ஜி.என்.பி நூற்றாண்டு மலரைப் பற்றி ஒரு பதிவு எழுதுவதாகப் போன பதிவில் எழுதியிருந்தேன். அதற்கு அவசியம் வைக்காமல் இன்றைய டைம்ஸ் ஆஃப் இந்தியா, சென்னை பதிப்பின் நான்காம் பக்கத்தில் ஒரு கட்டுரை வந்துள்ளது.
கட்டுரையை இங்கு இடுகிறேன். நன்றி ஷாலினி.
GNB: THE MAN & HIS MUSIC
Shalini Umachandran | TNN
He only wore khadi. He was the brand ambassador for Philips radios in the 1960s. He collected watches and cars from across the world. But to materials scientist and music lover Lalitha Ram, legendary Carnatic musician GN Balasubramaniam is a ‘gandharva’.
“Gandharvas are mythical beings known for their beautiful music. I believe GNB was a ‘gandharva’ who lost his way and landed on earth,” says Ram, co-editor of a commemorative volume on GNB, ‘Gandharva Ganam’, that will be released on January 5. “That’s why I chose the title. I know I sound fanatical when I talk about GNB,” he says, laughing. “But he has had a profound influence on my life,” says the 30-year-old. “He kept experimenting with music and that inspires you to reinvent yourself, no matter what your field is.”
As 2009 is GNB’s centenary year, his family wanted to bring out a souvenir paying tribute to him and his music. “We’ve focused more on his music,” says V Ramnarayan, editor of ‘Sruti’ magazine, who worked with Ram on the volume.
“We listed various facets of GNB’s music — his compositions, handling of ragas, preparation for concerts, layas, voice, kritis… and got experts to write about them,” says Ram, who has also written a Tamil biography of GNB, ‘Isai Ulaga Ilavarasar GNB’. “He is the best example of lakshya (creativity in music) blending with lakshana (grammar). GNB was known for his technical genius and that’s what this book focuses on,” he explains.
‘Gandharva Ganam’ is divided into three sections: the first has analyses of GNB’s music by experts, the second comprises writings by GNB and his father; and the final section contains personal reminiscences by friends and admirers. “People know that GNB wrote many articles on music but they’ve never been compiled. We’re hoping this volume will change that,” says Ramnarayan.
The book also contains three unpublished articles and a CD with a rare recording that GNB made for a foreigner just before his death in May 1965. “It was hard to read his handwriting in the unpublished articles,” says Ram. “It’s been satisfying to do research and discover new facets of the man and his music,” he says.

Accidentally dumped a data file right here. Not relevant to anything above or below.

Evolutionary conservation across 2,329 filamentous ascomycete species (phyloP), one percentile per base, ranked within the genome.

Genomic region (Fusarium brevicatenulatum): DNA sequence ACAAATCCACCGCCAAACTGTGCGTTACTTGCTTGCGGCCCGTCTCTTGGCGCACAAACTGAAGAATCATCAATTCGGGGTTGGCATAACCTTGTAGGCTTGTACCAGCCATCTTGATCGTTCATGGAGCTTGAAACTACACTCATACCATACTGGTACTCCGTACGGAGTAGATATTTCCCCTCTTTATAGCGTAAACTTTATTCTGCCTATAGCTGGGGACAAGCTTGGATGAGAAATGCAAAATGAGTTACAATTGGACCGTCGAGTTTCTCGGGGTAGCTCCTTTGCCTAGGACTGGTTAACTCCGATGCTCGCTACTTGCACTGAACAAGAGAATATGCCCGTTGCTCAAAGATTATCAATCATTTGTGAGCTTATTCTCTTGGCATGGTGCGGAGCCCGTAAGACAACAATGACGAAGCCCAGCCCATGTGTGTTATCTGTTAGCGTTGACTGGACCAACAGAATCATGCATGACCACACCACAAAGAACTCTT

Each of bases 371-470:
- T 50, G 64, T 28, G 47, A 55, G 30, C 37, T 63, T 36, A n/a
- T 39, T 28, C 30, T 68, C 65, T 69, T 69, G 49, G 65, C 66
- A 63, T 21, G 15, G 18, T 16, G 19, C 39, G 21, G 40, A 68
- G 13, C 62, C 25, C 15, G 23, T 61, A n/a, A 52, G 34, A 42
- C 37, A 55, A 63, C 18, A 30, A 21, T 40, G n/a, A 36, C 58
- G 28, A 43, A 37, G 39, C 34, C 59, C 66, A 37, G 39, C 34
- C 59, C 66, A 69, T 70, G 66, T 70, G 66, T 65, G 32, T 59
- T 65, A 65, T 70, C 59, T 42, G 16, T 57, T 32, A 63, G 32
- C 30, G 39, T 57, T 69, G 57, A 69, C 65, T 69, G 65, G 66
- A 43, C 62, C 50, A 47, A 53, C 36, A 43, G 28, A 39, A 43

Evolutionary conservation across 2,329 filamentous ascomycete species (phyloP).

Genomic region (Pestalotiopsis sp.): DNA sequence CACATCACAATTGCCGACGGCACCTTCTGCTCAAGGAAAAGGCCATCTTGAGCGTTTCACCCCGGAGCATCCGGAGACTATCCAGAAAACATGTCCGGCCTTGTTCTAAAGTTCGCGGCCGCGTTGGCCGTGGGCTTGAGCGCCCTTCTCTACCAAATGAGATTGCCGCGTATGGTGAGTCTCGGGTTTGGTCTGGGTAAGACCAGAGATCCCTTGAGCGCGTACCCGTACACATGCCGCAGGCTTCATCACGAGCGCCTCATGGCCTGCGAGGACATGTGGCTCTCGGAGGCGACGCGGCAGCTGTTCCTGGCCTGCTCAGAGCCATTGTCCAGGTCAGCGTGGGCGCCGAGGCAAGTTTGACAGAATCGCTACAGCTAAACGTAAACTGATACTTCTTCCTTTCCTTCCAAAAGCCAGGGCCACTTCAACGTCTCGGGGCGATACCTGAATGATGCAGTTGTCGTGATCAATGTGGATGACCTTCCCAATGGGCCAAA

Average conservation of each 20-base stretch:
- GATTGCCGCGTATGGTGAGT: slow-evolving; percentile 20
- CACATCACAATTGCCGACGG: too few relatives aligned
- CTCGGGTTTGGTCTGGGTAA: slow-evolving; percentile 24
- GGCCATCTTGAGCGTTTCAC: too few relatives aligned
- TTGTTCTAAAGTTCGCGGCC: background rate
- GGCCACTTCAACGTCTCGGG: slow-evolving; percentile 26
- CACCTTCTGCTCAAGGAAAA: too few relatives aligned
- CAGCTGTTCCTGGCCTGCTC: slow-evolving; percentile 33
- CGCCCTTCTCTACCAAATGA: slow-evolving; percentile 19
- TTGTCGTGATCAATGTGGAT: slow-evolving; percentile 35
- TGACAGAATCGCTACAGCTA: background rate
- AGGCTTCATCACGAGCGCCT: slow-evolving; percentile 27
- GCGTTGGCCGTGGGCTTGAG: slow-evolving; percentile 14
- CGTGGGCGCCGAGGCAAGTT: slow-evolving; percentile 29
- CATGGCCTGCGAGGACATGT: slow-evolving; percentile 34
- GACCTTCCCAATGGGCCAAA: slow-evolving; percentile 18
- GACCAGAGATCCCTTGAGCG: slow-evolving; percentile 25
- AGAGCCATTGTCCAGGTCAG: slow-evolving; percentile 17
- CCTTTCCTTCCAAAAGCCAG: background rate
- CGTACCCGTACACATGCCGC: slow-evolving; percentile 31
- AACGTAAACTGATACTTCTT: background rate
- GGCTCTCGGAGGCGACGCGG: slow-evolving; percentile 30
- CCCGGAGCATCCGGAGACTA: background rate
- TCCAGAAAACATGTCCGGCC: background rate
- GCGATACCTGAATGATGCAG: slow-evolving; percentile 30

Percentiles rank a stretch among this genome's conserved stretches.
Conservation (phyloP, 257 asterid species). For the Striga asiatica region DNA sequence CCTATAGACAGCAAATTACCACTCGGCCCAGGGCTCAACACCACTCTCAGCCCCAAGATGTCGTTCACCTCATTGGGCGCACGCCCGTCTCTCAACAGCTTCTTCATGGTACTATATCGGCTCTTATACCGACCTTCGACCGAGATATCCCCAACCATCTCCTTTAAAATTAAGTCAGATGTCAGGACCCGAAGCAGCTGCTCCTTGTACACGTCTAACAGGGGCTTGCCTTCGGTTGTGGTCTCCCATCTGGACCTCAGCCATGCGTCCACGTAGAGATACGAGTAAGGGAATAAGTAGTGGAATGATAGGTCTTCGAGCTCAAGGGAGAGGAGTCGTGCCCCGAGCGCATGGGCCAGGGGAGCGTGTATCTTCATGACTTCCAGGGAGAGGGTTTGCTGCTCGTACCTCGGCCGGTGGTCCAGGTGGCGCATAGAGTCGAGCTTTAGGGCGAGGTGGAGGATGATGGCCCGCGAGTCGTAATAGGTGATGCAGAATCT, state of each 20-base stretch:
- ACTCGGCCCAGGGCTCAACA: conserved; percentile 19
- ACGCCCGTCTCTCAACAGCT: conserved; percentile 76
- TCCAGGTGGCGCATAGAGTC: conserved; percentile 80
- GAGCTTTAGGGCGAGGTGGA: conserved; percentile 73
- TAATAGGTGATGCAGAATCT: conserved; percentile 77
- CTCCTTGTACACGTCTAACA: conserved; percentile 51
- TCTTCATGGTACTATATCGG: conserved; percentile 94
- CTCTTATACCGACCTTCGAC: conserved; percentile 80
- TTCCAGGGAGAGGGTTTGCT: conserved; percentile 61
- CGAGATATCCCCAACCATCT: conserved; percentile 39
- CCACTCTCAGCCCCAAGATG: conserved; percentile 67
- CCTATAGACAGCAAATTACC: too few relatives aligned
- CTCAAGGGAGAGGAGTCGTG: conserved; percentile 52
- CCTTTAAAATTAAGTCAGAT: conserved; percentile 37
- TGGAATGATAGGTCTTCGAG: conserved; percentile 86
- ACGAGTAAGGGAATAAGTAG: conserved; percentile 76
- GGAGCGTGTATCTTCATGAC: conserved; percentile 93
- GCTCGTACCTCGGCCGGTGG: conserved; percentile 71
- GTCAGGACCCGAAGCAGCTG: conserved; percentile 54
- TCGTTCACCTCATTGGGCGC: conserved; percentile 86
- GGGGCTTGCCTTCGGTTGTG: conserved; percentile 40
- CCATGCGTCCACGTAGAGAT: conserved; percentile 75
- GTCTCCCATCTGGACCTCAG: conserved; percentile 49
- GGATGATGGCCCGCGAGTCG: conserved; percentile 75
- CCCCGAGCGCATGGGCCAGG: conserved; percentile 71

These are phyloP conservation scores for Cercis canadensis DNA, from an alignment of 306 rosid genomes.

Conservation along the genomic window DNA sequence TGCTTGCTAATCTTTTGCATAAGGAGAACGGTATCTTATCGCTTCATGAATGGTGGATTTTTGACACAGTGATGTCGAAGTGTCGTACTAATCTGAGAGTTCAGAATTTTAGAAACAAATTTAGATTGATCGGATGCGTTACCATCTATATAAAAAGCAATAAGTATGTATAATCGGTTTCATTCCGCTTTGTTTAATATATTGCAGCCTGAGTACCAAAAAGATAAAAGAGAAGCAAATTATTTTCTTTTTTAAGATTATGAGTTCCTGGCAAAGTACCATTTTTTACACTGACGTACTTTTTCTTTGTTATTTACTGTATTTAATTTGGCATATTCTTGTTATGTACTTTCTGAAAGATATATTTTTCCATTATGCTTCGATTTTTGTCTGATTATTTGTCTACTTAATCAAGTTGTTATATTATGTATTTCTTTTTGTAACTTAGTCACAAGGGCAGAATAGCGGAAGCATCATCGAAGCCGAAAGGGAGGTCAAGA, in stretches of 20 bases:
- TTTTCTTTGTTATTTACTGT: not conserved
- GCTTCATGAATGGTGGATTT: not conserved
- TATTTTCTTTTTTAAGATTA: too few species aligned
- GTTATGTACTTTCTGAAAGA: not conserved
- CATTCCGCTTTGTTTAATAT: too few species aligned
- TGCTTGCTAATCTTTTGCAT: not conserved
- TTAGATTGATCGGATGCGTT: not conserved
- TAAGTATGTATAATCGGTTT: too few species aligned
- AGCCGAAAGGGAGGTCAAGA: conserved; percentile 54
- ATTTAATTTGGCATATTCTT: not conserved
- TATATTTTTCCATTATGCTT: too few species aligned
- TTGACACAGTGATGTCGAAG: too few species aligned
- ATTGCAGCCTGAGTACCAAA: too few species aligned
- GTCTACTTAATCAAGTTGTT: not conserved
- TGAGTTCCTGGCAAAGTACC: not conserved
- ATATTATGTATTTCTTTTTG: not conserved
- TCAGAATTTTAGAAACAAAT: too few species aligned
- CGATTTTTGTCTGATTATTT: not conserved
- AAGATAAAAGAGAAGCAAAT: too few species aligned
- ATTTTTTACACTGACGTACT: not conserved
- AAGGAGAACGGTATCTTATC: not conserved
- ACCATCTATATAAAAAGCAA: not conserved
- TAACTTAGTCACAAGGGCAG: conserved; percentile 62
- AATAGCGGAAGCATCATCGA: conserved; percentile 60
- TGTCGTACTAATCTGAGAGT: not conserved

Ramnarayan adds that the articles were all in English and impeccably written. “He held a BA Honours in English Literature and his writings show his familiarity with poet s like Milton, the Greek tragedies, Western philosophy and music,” he says.
The volume is peppered with a number of rare photographs. Ram spent days in the Roja Muthiah library. “I found original film posters (GNB acted in five Tamil films) and even a Philips ad in which he was endorsing a radiogramme,” says Ram.
Ram has been an ardent admirer of GNB since his school days. “I listen to his music every day,” says Ram, whose fascination with GNB began after he watched a documentary on the musician on Doordarshan as a boy. Ramnarayan, though, is a relatively new convert. “I had heard GNB live when I was about 10, but didn’t think much of his music. In fact, I even believed he sang off-key. But that was until the beginning of this year when I watched a series of DVDs of a workshop analysing GNB’s music that Sruti had conducted in 1992,” he says. “That’s when I realised how profound yet accessible his music is. He is easily one of the most intellectual Carnatic musicians.”
RARE GLIMPSES: GNB during a recording for AIR; GNB with Ragini, ML Vasanthakumari & Padmini at a party hosted by MLV’s father Aiyyasami Iyer after GNB received the Sangeetha Kalanidhi in 1958, and GNB inspecting a Philips radio, for which he was brand ambassador